• Move off at a slow ‘no wake’ speed to the outer limit of the caution zone for the closest animal before gradually increasing speed. Avoid engaging propellers within the minimum approach distance, but if necessary to do so, use extreme care.


  • The whale watching guidelines also apply for dolphins except where stated.

  • A vessel should not be brought within the caution zone for dolphins faster than a ‘no wake’ speed as this may encourage dolphins to bow ride.

  • Should dolphins choose to ride the bow wave of your vessel, REDUCE speed gradually and avoid sudden course changes.

Whales observed around Bermuda

Humpback Whale (Megaptera novaeangliae)

Length: Up to 55 feet (17 metres)

What to look for

  • Long white flippers

  • Distinctive black and white markings on the underside of its tail flukes, used for identifying individuals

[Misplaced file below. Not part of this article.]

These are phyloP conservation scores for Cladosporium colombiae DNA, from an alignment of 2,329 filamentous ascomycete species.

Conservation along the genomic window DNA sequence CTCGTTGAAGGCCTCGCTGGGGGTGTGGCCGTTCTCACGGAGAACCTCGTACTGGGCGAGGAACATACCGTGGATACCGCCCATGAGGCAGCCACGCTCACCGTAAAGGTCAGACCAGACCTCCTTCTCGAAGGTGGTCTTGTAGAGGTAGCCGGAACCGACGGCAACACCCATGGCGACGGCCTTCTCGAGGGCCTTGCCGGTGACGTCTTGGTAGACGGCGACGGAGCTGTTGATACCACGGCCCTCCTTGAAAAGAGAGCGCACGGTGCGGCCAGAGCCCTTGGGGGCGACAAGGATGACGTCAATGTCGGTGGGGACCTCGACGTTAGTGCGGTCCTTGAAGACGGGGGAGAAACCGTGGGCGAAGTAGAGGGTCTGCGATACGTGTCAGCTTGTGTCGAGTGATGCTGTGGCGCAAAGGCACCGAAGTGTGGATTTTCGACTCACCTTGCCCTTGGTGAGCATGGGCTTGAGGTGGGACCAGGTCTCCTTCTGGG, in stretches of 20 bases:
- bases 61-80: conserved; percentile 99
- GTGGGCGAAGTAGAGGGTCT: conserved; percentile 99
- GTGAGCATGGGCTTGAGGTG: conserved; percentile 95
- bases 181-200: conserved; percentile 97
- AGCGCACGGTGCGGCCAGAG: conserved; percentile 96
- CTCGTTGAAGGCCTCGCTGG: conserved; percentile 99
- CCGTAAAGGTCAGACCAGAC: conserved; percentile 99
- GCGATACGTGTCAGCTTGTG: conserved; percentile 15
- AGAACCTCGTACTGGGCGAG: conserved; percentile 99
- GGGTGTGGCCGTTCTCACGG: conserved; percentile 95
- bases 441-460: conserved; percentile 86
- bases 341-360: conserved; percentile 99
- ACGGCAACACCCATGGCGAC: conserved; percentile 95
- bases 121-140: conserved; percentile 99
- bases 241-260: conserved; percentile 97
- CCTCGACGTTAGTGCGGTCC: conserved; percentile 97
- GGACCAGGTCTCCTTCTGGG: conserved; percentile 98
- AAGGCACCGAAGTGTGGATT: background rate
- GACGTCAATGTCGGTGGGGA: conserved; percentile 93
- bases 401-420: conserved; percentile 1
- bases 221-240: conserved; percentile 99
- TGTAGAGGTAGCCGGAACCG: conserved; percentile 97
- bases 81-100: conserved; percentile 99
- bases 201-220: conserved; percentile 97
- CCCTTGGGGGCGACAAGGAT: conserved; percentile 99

• Distinctive feeding behaviours such as bubble clouds

  • Bumps (called tubercles) on slightly flattened head

Minke Whale (Balaenoptera acutorostrata)

Length: Up to 30 feet (9 metres)

What to look for

  • Streamlined, narrow, pointed head; sickle shaped dorsal fin

  • Dorsal fin usually shows when surfacing to breathe or “spout”

  • Usually flukes are not exposed when diving

  • Fast swimmer, quick surfacing behaviour

Sperm Whale (Physeter macrocephalus)

Length: Up to 65 feet (20 metres)

What to look for

  • Blunt, square snout and under slung jaw

  • Lacks dorsal fin but has distinct humps on dorsal ridge

  • Flippers short and rounded

  • Blow hole at the front and slightly to the left of centre producing a spout directed at a forward angle

  • Raises flukes into the air prior to diving

Cuvier's Beaked Whale (Ziphius cavirostris)

Length: Up to 23 feet (8 metres)

What to look for

  • Lower jaw extends beyond the tip of the snout, in males it bears 2 teeth

  • Adults with white or pale gray head, back brownish, becoming lighter on the underside.

  • Short fins

Atlantic Pilot Whale (Globicephala melaena)

Length: Up to 28 feet (8.5 metres)

What to look for

  • Bulbous head, no beak

  • Curved dorsal fin set well forwards on its back

  • Flippers long and pointed

  • Mostly black except for ventral white patch from chin to anus and a light saddle patch behind the dorsal fin